Other requests headed to the Obama administration are a predictable $510 million highway spending request from the Missouri Department of Transportation and a $66 million request to extend Page Avenue farther into St. Charles County, so that one may have a straight drive from downtown St. Louis to Mid Rivers Mall Drive. These requests are the usual pave-it-and-they-will-come junk.

Obviously, the disparate requests show the problem of regional political fragmentation. Inevitably, there will be partial funding of many requests rather than full funding of something big and transformational. Imagine what might happen if the regional governments pulled together with one request for the North/South MetroLink line this year, and further extensions in the future, rather than place the burden solely on the City of St. Louis. Imagine if the Missouri Department of Transportation put some of the needed Metro funding in its request.

Remember when we imagined that Obama could become president? Now that the dream is real, it’s time to imagine other changes closer to home. Or, we can all fight over the pie for the next eight years, but it doesn’t take much imagination to guess where that will get the St. Louis area.

Architecture Downtown Streets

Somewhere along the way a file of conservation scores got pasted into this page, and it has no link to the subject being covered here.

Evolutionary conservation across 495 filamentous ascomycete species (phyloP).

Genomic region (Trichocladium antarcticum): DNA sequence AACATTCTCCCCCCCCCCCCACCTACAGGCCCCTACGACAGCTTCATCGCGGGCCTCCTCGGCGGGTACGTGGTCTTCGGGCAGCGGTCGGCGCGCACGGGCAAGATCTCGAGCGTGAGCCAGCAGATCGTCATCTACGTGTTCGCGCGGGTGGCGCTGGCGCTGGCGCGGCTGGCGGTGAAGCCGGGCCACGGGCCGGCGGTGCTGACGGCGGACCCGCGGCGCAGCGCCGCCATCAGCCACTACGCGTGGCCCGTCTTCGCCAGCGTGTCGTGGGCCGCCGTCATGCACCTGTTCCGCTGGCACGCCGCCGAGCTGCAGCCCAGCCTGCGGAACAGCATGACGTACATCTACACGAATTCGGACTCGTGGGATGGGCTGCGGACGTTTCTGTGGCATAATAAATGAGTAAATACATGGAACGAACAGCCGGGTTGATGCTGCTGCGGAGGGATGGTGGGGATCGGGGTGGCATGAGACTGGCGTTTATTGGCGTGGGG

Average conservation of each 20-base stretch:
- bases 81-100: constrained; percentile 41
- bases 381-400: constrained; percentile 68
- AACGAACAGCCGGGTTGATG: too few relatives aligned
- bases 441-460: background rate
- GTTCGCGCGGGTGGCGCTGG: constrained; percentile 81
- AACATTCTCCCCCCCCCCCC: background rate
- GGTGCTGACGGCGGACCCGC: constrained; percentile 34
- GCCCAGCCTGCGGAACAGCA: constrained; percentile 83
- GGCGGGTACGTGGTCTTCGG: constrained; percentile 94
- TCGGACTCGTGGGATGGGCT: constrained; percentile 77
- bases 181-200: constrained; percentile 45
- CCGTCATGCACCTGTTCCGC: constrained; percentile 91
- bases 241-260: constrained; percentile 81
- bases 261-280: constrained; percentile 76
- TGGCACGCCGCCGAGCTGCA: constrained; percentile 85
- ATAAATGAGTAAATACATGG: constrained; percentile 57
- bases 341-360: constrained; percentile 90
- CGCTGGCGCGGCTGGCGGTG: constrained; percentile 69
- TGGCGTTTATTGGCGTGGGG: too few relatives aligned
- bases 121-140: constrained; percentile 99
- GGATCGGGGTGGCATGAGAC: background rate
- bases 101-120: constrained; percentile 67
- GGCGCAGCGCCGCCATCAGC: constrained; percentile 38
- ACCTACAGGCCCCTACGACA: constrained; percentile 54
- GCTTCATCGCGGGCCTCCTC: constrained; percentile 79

Locust Street Canyon

by Michael R. Allen

The view east from 11th Street of Locust Street in downtown St. Louis is encouraging. The differentiation of building heights, materials and styles gives the scene a truly urban complexity. Changes are in store as the Roberts Brothers prepare to rehabilitate two buildings (913 & 917 Locust) and demolish two buildings (921 & 923 Locust) in this scene. On the site of the demolished buildings will rise an addition to 917 Locust that will be part of a Hotel Indigo. How will their new building fit in this scene?

Downtown Green Space I-70 Removal JNEM Planning Streets

The Greening of Memorial Drive

by Michael R. Allen

I count on my readers’ intake of other blogs on the same subjects that I cover, which is why I rarely link directly to the excellent posts made by other local urbanist bloggers.

Still, sometimes a post elsewhere is so intriguing that I just want everyone in the world to read it. Rick Bonasch’s post “Yin, Meet Yang” today on STL Rising is one of those. In June, Rick introduced a plan for reworking Memorial Drive that is daring, bold and intelligent — take out the depressed and raised sections of I-70 and Memorial Drive, and put in an at-grade parkway that is both friendly to pedestrians and inspiring to drivers who get a great view of the Gateway Arch. This idea trumps the “lid” plan that offers little change to the ugly mess of roadways that detract from the Arch grounds’ western edge and prevent real access between downtown and the grounds. The “lid” is showy but also expensive, ineffective and unsustainable. For less money we could have a real urban design solution; for more, we can have a band-aid that covers about ten percent of a big wound.

Today, Rick offers a new reason why the idea of reworking Memorial Drive is a good one — it can be very green.